Jennifer Williams, legal assistant in the Indian Legal Clinic, has completed the two-day exam for Certified Legal Assistants or Certified Paralegals. Passage of the exam allows Williams to use the professional credential of CLA or CP. She is among 1,081 paralegals in the State of Arizona and 15,652 paralegals nationwide who have attained this goal.
Indian Legal Clinic Files Amicus Brief in Fifth Circuit Religious Freedom Case
The ASU Indian Legal Clinic and Quarles & Brady filed an amicus brief on behalf of the Lipan Apache Tribe of Texas in A.A. v. Needville School District. Indian Legal Clinic Student-Attorney Daniel Lewis, Quarles & Brady attorney Katea Ravega, and Professor Patty Ferguson-Bohnee prepared the brief.
The school district appealed a permanent injunction issued by the Southern District of Texas prohibiting the district from enforcing a regulation that would prevent a Native American kindergartner from wearing his hair in braids at school in violation of his constitutional rights of freedom of expression and religion. The school district’s policy prevents boys from wearing their hair long, and specifically provides that a boy’s hair “shall not cover any part of the ear or touch the top of the standard collar in the back.” Because of the policy, the student was placed in in-school suspension. The student believes “that his long hair is not only an expression of his ancestry and heritage, but also a sacred symbol of his life and experience in this world.”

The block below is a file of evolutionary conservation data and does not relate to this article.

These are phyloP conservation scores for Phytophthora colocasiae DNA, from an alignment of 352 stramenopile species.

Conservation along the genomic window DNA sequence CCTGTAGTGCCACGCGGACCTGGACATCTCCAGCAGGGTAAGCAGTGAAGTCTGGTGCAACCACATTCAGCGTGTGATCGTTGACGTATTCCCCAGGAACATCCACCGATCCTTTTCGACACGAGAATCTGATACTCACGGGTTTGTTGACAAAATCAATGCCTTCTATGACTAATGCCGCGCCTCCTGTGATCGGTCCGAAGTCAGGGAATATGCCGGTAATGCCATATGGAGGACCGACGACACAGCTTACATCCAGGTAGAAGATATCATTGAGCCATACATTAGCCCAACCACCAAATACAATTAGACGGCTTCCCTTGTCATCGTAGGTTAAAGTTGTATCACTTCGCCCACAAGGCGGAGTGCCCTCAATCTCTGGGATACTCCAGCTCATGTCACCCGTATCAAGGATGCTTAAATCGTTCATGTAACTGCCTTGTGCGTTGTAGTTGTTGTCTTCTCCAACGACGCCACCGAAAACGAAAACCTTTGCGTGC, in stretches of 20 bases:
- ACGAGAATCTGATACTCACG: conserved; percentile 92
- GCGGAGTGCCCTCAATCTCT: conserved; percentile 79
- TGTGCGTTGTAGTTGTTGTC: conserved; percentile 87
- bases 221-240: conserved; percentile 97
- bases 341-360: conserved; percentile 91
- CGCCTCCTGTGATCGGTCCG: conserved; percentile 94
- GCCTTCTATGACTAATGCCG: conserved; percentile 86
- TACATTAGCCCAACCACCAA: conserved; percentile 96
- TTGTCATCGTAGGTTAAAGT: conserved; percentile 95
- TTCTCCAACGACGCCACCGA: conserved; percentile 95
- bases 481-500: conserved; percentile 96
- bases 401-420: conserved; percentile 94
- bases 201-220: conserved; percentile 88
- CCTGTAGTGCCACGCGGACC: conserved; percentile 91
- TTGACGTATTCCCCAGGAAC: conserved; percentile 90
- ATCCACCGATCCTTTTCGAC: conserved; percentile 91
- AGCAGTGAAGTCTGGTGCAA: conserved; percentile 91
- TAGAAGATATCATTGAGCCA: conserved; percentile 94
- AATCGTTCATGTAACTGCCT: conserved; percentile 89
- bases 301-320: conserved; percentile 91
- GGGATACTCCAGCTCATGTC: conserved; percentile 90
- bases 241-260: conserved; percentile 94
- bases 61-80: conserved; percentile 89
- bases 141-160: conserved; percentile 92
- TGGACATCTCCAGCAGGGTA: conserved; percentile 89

The amicus brief addressed the Lipan Apache tradition of wearing hair long for both expression of identity and religious purposes and requested the Fifth Circuit to affirm the lower court’s decision.
The Indian Legal Clinic and Sacks Tierney filed an amici brief in the above-reference case regarding the constitutionality of the Section 5 preclearance requirements. Indian Legal Clinic Student Attorney Nikki Borchardt (3L), Adjunct Professor and ASU Alum Judy Dworkin and Professor Patty Ferguson Bohnee prepared the brief.